The structural model helps solve a scientific mystery: how the protein dynein fuels itself to perform cellular functions vital to life. These functions include mitosis, or cell division into identical cells.
Dynein uses energy derived from ATP, or adenosine triphosphate, a molecule that is the principal form of energy for cells. The lack of a comprehensive and detailed molecular structure for dynein has kept scientists largely in the dark about how the protein converts ATP into mechanical force, said Dr. Nikolay V. Dokholyan, assistant professor of biochemistry and biophysics in the UNC School of Medicine.
Dokholyan said the dynein puzzle is similar to figuring out how auto engines make cars move.
“You have an engine up front that burns gas, but we didn’t know how the wheels are made to move.”
Dr. Timothy Elston, associate professor of pharmacology and director of the School of Medicine’s bioinformatics and computational biology program, explains further. “One of the unknowns about dynein was that the molecular site where chemical energy is initially released from ATP is very far away from where the mechanical force occurs. The mechanical force must be transmitted over a large distance.”
The study was published online Nov. 22 in the Proceedings of the National Academy of Sciences Early Edition. The work was supported in part by grants from the Muscular Dystrophy Association and the American Heart Association.
Using a variety of modeling techniques that allowed resolution at the level of atoms, Adrian W.R. Serohijos, a graduate student in Dokholyan’s lab and first author of the study, identified a flexible, spring-like “coiled-coil” region within dynein. It couples the motor protein to the distant ATP site.
“This dynein coiled-coil was completely missing from all previous studies. We saw it could allow a very rapid transduction of chemical energy into mechanical energy,” Dokholyan said.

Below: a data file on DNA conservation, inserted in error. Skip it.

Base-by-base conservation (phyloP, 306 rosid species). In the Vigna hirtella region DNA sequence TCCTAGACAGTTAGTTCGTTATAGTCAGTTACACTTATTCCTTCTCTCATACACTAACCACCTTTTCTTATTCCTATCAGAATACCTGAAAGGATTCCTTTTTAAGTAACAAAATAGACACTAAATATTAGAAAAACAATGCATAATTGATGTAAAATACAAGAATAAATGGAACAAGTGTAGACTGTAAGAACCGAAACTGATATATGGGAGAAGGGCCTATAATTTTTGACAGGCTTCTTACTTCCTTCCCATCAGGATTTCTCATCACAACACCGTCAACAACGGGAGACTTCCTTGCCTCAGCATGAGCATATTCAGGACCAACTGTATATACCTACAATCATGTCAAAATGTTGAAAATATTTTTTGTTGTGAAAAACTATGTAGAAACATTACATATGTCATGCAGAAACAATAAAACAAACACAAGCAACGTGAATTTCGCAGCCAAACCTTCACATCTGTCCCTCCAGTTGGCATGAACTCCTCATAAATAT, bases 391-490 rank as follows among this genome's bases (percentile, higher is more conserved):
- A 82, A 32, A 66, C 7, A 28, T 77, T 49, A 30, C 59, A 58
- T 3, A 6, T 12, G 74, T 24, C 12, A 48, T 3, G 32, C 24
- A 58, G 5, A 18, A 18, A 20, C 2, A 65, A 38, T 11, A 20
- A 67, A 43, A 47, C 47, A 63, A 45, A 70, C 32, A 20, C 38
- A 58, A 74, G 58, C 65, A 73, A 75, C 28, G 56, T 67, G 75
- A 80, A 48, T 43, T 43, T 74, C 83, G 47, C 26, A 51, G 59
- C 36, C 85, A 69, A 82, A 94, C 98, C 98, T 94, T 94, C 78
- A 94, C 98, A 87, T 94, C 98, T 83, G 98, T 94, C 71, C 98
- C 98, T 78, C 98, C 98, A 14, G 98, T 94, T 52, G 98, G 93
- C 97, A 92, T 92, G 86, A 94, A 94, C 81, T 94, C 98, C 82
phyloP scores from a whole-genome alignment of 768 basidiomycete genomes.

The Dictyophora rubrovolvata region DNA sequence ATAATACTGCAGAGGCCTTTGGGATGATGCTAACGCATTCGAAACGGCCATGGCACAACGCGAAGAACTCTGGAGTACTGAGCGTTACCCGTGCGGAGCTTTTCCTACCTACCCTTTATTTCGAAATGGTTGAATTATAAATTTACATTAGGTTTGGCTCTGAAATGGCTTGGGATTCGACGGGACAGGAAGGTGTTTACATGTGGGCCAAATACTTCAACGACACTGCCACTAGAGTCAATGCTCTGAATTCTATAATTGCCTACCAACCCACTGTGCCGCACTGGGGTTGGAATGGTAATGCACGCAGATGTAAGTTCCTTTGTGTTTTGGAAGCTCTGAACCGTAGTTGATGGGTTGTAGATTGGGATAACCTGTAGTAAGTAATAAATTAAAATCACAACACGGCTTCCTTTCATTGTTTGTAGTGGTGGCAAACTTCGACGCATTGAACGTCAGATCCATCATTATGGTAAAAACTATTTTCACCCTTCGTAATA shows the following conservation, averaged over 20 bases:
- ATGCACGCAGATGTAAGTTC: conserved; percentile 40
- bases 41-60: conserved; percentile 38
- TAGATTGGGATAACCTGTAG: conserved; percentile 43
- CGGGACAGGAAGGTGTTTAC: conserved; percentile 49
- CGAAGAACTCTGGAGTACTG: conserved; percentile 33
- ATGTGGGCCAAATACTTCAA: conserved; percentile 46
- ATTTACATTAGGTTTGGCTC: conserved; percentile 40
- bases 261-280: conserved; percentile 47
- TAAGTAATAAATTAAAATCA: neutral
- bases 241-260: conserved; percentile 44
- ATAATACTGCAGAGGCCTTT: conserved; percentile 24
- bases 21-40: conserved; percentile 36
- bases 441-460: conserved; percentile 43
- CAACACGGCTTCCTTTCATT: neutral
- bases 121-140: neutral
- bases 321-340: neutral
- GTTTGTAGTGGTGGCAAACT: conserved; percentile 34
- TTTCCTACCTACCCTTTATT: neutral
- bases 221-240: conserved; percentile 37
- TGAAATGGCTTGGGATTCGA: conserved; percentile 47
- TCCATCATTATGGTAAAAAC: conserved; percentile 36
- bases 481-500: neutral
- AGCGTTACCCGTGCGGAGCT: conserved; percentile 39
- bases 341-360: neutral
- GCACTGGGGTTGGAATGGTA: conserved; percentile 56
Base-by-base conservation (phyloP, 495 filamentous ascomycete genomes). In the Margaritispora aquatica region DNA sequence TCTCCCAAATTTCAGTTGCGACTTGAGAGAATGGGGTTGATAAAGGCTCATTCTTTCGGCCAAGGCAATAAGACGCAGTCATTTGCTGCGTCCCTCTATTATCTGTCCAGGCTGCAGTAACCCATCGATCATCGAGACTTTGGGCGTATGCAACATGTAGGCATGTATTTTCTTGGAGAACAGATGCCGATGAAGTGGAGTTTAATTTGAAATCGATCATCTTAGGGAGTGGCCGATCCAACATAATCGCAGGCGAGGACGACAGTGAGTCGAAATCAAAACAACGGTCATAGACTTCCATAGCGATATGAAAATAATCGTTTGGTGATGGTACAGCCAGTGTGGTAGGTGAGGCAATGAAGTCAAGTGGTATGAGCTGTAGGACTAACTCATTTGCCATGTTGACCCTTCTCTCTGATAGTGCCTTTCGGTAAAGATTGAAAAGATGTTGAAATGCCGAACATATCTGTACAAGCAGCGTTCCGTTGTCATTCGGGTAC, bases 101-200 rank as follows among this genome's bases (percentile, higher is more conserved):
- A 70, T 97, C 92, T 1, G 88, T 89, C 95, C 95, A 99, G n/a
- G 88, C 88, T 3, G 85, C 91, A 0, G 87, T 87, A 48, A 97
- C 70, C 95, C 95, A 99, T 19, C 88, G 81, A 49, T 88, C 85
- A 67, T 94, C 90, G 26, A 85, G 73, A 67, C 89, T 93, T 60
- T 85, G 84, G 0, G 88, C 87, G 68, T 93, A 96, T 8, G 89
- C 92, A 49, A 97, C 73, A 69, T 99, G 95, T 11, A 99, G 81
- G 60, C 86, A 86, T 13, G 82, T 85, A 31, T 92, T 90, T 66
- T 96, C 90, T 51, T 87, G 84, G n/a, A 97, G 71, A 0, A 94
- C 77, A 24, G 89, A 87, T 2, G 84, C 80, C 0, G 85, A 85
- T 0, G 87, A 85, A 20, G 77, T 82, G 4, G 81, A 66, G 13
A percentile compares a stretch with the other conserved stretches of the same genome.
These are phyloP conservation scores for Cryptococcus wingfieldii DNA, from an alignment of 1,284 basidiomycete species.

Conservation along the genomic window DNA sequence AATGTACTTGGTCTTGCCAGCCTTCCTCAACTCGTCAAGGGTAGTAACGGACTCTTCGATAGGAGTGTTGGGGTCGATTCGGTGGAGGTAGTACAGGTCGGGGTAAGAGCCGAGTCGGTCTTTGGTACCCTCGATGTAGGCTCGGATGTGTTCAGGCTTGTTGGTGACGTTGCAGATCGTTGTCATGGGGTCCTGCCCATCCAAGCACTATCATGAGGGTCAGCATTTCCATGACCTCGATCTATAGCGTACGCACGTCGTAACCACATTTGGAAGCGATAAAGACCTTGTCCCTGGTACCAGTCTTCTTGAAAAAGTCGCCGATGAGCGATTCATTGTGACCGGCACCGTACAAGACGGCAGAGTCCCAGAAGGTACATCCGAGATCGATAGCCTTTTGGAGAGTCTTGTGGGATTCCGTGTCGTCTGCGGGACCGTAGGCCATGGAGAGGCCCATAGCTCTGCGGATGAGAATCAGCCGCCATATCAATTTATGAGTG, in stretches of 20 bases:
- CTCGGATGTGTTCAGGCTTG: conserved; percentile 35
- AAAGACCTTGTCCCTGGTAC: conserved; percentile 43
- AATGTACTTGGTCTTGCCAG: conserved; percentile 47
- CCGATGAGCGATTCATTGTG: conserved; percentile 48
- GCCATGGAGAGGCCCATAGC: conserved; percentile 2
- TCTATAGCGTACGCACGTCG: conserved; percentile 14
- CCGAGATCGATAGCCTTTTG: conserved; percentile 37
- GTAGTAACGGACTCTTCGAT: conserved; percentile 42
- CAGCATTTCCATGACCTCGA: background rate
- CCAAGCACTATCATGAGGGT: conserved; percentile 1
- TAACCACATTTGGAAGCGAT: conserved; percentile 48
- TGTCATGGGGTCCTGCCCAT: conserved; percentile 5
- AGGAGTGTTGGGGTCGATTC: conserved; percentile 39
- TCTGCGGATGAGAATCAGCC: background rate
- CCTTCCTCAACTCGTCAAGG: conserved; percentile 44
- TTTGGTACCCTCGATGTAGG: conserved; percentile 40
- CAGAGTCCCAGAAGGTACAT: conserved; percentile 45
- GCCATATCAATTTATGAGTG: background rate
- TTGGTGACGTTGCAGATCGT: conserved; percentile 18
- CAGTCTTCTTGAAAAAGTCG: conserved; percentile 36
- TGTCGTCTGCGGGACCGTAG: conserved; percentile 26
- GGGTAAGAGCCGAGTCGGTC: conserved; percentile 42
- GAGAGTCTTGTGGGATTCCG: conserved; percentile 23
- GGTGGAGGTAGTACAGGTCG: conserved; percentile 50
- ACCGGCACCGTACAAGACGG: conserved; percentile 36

Conversion to mechanical energy allows dynein to transport cellular structures such as mitochondria that perform specific jobs such as energy generation, protein production and cell maintenance. Dynein also helps force apart chromosomes during cell division.
“Dividing cells must separate their chromosomes and something has to generate the force to move chromosomes apart. Dynein provides the mechanical energy to do that,” Doholyan said.
While the research offers no immediate application to human disease, the authors noted that mutations of dynein have been implicated in some neurodegenerative and kidney disorders. Dokholyan pointed out that disruption of dynein’s interaction with a particular regulator protein causes defects in nerve cell transmission and mimics the symptoms of people with amyotrophic lateral sclerosis (ALS).
Les Lang | EurekAlert!
When fat cells change their colour
28.10.2016 | Albert-Ludwigs-Universität Freiburg im Breisgau
Aquaculture: Clear Water Thanks to Cork
28.10.2016 | Technologie Lizenz-Büro (TLB) der Baden-Württembergischen Hochschulen GmbH
Physicists from the University of Würzburg have designed a light source that emits photon pairs. Two-photon sources are particularly well suited for tap-proof data encryption. The experiment's key ingredients: a semiconductor crystal and some sticky tape.
So-called monolayers are at the heart of the research activities. These "super materials" (as the prestigious science magazine "Nature" puts it) have been...
Ultrafast lasers have introduced new possibilities in engraving ultrafine structures, and scientists are now also investigating how to use them to etch microstructures into thin glass. There are possible applications in analytics (lab on a chip) and especially in electronics and the consumer sector, where great interest has been shown.
This new method was born of a surprising phenomenon: irradiating glass in a particular way with an ultrafast laser has the effect of making the glass up to a...
Terahertz excitation of selected crystal vibrations leads to an effective magnetic field that drives coherent spin motion
Controlling functional properties by light is one of the grand goals in modern condensed matter physics and materials science. A new study now demonstrates how...
Researchers from the Institute for Quantum Computing (IQC) at the University of Waterloo led the development of a new extensible wiring technique capable of controlling superconducting quantum bits, representing a significant step towards to the realization of a scalable quantum computer.
"The quantum socket is a wiring method that uses three-dimensional wires based on spring-loaded pins to address individual qubits," said Jeremy Béjanin, a PhD...
In a paper in Scientific Reports, a research team at Worcester Polytechnic Institute describes a novel light-activated phenomenon that could become the basis for applications as diverse as microscopic robotic grippers and more efficient solar cells.
A research team at Worcester Polytechnic Institute (WPI) has developed a revolutionary, light-activated semiconductor nanocomposite material that can be used...
14.10.2016 | Event News
14.10.2016 | Event News
12.10.2016 | Event News
28.10.2016 | Power and Electrical Engineering
28.10.2016 | Physics and Astronomy
28.10.2016 | Life Sciences